The NHS is a brilliant institution and part of what makes Britain great. It is a lifesaver for people with pre-existing medical conditions.

The infuriating but begrudgingly effective transport network

No TFL is going to suck.

I’m sure I’ll feel guilty for mocking the Picadilly Line within about 3 weeks of our separation. Even for those occasions where it really, really deserved the scorn.

It also means I’ll have to buy a car when I land in America.

For all the hate that gets directed at Transport For London, very few cities can claim to be as well connected. Until it snows.

It snows, we perish.

The ability to keep calm and STFU

There’s a certain way of life in London that can be summed up quite simply, “I won’t bother you, if you don’t bother me.

If you’ve taken the tube before, you’ll be aware that it extends to just about all lines of communication. “I won’t catch your eye – even though I’m the breadth of a nose hair away from your face – if you won’t catch mine.

To tourists, we must come across as the least social animals on earth. But to a Londoner, that moment of sweet purposeful avoidance tells us that we’re home.

The glorious tropical climate

Yeah, about that…

Moving to America from London

Show me the plane, already.

I’m hoping to make the jump across the pond on March 25th, as long as I get through the visa process in time.

It can be quite stressful to hop continents. And it will be the third time I’ve done so in 3 years, but it’s also very exciting. I can’t wait to meet new people, explore new cities and chase that elusive American dream.

Which may or may not be Taco Bell, screw you.

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About the author

Finch
Finch

Hi, I’m Finch. A 26 year old high school dropout (slash academic failure) who makes a lot of money from the Internet.

  • http://profitapolis.com ImagesAndWords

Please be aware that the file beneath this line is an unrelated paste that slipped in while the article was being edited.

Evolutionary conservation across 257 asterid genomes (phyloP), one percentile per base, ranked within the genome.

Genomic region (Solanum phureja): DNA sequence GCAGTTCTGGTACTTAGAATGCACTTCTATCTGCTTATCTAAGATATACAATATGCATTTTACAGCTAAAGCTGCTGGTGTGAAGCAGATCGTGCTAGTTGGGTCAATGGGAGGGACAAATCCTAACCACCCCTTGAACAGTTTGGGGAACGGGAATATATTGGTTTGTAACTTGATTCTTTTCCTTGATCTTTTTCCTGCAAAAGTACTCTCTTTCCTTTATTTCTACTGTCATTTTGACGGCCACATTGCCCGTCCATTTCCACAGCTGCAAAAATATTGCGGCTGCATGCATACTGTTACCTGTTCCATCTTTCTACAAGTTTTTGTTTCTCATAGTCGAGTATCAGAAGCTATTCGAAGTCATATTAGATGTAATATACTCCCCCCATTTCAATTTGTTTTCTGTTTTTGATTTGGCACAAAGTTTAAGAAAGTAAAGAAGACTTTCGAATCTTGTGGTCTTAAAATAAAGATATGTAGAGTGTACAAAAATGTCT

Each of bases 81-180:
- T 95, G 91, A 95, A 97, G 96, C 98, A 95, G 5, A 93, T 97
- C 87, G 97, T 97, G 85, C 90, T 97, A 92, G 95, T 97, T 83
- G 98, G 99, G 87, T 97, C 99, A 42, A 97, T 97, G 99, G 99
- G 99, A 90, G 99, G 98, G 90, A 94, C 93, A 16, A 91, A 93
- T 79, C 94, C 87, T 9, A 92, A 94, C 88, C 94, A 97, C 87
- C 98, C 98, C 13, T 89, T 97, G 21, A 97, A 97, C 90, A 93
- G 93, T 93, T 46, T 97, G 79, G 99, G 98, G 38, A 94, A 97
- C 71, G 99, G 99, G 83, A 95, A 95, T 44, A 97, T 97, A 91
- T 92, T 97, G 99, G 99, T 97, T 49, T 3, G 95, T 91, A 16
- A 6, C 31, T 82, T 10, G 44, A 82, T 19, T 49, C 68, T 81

Where are you moving to exactly? I moved here to Washington state from Norway around 2 years ago.

  • http://www.eegrek.com Artur

    Yeah, it’s hard to move to the USA. Some Canadian friends of mine had to buy a business with employees (shudder) to get to stay in America. I’m doing the opposite, trying to leave, the USA, for a while.

  • http://affiliatequickstart.com/ TJ

    Luck to you on your upcoming skip across the pond … we’re awaiting your arrival and your next post!

    TJ

  • BannersBS

    “Chasing vaccination files”

    Maybe you should watch

    http://www.youtube.com/watch?v=3AgKBVaPKWo

    before further poisoning yourself.

    Do you really know what’s in vaccines? According to the CDC, all the following neurotoxic metals and chemicals are intentionally added to vaccines: Mercury, MSG (monosodium glutamate), Formaldehyde and Aluminum.

    These toxic elements should never be INJECTED into any human being! Their toxicity explains the deadly side effects of vaccines, including:

    * Comas
    * Seizures
    * High fevers
    * Spontaneous abortions
    * Death

    So why doesn’t the vaccine industry make “clean” vaccines without these additives? The answer is because the whole point of vaccines is not to medically help people, but rather to intentionally POISON them.

  • Finch

    I&W – We’re not sure where we’re going to settle yet. Our point of entry is Indiana, as that’s where we have family while I wait for all my documents.

    I like the look of Chicago, San Francisco, certain parts of Florida… but there are parts of America that I haven’t even visited. I’d want to get a good feel for the country before choosing somewhere to settle and setup my business.

    BannersBS – That might be the case, but without the vaccines or a damn good medical explanation, I can’t get in! I’m okay with them. America is pretty straightforward compared to some of the vaccinations required for SE Asia.

  • Justin

    Check out Sarasota, Fl as a potential place. Night life isn’t tremendous but click booth, boars head, and quite a few other corps have called it home as well it’ll give you an excellent opportunity to build the house you desire without needing to sell kidneys and other extremities.

  • Finch

    Cheers Justin. I assume Florida is definitely more suitable than Cali in terms of setting up a business, right?

  • Jess

    You meant that great health care service where you all have crooked teeth. Please. Take your socialized medicine and shove it up your you know what.

  • Finch

    Jess – I was wondering who would be first to see that as bait. It’s sad how insecure some people are about a differing opinion…

  • http://www.mobaff.com The Angry Russian

    Awesome, America will be lucky to have you.

    I vote Florida as well, its at least worth a visit. In terms of weather it is the best, even San Diego can get freezing, and the beaches in Miami can’t be beat by any California city.